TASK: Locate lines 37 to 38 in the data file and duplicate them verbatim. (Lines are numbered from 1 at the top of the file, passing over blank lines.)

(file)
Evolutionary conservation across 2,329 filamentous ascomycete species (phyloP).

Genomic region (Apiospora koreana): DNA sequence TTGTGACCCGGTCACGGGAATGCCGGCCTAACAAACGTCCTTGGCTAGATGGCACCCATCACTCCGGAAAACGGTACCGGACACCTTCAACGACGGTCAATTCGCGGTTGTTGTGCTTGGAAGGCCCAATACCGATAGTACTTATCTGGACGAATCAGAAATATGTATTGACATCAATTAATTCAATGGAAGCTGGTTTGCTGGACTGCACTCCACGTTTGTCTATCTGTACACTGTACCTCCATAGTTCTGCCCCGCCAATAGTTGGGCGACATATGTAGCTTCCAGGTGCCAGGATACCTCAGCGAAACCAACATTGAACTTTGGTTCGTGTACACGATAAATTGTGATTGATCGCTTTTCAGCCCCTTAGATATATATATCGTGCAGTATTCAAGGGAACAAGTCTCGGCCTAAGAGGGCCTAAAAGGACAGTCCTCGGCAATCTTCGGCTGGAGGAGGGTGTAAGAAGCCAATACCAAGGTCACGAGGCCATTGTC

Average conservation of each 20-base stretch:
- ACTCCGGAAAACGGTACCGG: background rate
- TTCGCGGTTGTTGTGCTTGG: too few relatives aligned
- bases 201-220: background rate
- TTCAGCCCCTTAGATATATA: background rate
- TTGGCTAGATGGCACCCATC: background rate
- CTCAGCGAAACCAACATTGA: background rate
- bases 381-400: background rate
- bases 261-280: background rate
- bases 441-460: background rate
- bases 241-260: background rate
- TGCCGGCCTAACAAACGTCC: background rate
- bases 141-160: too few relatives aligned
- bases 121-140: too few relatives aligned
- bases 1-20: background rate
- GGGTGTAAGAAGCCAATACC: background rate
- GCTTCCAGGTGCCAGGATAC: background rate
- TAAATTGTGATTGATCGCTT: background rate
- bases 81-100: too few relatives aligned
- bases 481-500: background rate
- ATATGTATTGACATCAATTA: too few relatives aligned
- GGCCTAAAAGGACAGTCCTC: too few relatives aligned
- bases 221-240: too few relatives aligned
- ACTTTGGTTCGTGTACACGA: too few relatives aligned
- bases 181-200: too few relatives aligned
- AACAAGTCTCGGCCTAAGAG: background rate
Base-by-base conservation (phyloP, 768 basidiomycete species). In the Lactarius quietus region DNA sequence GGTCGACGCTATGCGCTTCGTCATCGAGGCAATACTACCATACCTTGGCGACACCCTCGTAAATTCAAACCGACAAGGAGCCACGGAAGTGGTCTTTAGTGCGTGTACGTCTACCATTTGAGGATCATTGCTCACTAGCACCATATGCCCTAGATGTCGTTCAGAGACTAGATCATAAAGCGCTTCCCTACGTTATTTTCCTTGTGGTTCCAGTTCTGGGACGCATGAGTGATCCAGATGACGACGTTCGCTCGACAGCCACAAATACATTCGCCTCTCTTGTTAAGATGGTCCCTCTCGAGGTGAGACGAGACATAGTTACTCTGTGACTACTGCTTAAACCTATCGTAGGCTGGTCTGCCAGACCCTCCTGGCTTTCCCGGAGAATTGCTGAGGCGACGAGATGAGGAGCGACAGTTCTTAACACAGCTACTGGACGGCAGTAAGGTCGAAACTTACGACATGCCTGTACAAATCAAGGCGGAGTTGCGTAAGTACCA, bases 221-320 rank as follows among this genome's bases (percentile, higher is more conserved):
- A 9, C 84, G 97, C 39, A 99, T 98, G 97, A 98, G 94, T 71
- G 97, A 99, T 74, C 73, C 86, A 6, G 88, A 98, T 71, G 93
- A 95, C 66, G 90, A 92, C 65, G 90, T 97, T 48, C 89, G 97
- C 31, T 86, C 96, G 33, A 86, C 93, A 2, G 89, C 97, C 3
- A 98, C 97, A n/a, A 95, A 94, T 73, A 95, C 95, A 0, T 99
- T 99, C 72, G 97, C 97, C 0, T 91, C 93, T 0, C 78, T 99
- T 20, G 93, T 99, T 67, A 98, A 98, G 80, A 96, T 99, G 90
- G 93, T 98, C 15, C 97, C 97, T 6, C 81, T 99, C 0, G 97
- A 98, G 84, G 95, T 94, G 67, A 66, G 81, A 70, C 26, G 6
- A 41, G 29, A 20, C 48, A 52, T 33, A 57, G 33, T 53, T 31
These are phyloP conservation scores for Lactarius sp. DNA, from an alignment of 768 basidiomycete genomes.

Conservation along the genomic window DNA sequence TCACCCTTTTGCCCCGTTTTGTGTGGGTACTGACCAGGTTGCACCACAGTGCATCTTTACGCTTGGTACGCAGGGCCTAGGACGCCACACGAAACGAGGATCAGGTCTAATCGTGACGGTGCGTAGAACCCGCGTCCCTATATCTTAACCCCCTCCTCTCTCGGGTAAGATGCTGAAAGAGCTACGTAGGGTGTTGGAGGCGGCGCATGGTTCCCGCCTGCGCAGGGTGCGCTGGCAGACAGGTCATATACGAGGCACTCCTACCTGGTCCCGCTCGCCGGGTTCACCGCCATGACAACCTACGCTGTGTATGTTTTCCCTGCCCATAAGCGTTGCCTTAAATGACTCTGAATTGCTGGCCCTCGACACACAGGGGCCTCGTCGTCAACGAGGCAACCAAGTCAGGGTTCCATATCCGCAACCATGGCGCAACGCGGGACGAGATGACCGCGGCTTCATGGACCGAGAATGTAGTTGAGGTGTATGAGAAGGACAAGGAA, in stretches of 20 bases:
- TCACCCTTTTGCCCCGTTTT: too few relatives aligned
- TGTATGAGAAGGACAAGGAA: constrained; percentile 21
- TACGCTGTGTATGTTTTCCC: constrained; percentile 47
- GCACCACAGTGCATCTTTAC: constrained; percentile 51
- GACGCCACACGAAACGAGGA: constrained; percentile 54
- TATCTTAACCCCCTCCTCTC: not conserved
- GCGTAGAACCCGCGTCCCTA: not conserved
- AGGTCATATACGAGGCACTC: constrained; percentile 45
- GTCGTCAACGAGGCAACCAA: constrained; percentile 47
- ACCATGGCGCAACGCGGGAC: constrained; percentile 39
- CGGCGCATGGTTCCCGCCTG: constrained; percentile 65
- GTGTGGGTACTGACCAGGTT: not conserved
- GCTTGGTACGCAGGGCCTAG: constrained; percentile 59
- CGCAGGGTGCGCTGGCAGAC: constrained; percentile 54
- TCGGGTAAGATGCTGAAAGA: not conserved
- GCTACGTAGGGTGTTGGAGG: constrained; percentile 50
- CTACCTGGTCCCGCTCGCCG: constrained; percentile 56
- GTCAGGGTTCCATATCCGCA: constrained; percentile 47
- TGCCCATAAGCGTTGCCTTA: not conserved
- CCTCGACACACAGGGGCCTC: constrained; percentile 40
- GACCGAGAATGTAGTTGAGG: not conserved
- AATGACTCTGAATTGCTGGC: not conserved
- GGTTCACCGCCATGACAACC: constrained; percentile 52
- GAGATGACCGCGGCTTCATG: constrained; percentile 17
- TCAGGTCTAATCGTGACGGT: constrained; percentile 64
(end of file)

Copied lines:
- G 93, T 98, C 15, C 97, C 97, T 6, C 81, T 99, C 0, G 97
- A 98, G 84, G 95, T 94, G 67, A 66, G 81, A 70, C 26, G 6